August 1945


Author Affiliations

New York

From the Department of Dermatology and Syphilology, New York University College of Medicine, and the Third Medical Division (New York University), Bellevue Hospital, service of Dr. Frank C. Combes.

Arch Derm Syphilol. 1945;52(2):116. doi:10.1001/archderm.1945.01510260046011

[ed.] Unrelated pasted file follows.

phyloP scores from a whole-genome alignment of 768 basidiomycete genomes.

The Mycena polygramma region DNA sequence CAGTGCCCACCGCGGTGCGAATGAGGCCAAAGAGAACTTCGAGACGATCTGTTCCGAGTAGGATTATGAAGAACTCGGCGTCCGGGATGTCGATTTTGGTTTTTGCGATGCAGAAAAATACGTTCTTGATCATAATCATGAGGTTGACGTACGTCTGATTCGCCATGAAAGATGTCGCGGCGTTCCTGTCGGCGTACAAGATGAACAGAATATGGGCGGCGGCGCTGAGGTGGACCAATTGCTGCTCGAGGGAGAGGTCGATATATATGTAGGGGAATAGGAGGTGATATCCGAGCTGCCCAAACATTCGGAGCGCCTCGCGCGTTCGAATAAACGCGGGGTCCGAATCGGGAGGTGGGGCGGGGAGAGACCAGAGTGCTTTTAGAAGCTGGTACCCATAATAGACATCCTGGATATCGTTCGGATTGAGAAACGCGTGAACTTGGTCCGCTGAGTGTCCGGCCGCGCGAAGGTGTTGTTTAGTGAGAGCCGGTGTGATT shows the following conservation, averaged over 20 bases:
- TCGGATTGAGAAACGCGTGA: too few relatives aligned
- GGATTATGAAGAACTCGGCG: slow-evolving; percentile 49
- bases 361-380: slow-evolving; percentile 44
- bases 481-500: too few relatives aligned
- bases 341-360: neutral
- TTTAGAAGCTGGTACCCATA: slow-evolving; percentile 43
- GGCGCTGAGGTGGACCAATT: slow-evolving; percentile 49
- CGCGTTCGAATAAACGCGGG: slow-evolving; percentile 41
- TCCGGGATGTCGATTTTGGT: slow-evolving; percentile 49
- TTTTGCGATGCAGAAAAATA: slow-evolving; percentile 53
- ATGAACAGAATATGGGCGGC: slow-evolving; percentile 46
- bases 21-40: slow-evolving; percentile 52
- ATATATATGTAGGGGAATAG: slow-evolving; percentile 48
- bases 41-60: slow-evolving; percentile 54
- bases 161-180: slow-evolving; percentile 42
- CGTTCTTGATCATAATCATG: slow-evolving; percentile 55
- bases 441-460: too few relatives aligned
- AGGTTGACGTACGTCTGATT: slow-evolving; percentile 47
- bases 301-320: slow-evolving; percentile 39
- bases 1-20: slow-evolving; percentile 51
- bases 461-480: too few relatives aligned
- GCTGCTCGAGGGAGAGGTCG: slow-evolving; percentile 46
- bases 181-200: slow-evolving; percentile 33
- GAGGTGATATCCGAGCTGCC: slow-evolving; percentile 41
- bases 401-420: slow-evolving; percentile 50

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Cases of ringworm of the eyebrow are rare and are worth reporting. A white boy, aged 9 years, presented what looked like a patch of tinea circinata over the left eyebrow. The lesion was annular, about 3 cm. in diameter, with a slightly raised erythematous and scaly border and a center of almost normal skin. The hairs of the eyebrow seemed normal under ordinary light. Under Wood light, however, many of them showed yellowish-greenish fluorescence along their entire length. In addition, there were several erythematous and scaly lesions on the left nuchal area and a large focus on the left occipital area of the scalp, all with long fluorescent hairs. The patch on the scalp was visible only under Wood light and was unnoticeable under ordinary light, because there was neither erythema nor scaling and the hairs were not broken off short. Microscopic examination of hairs from the eyebrow

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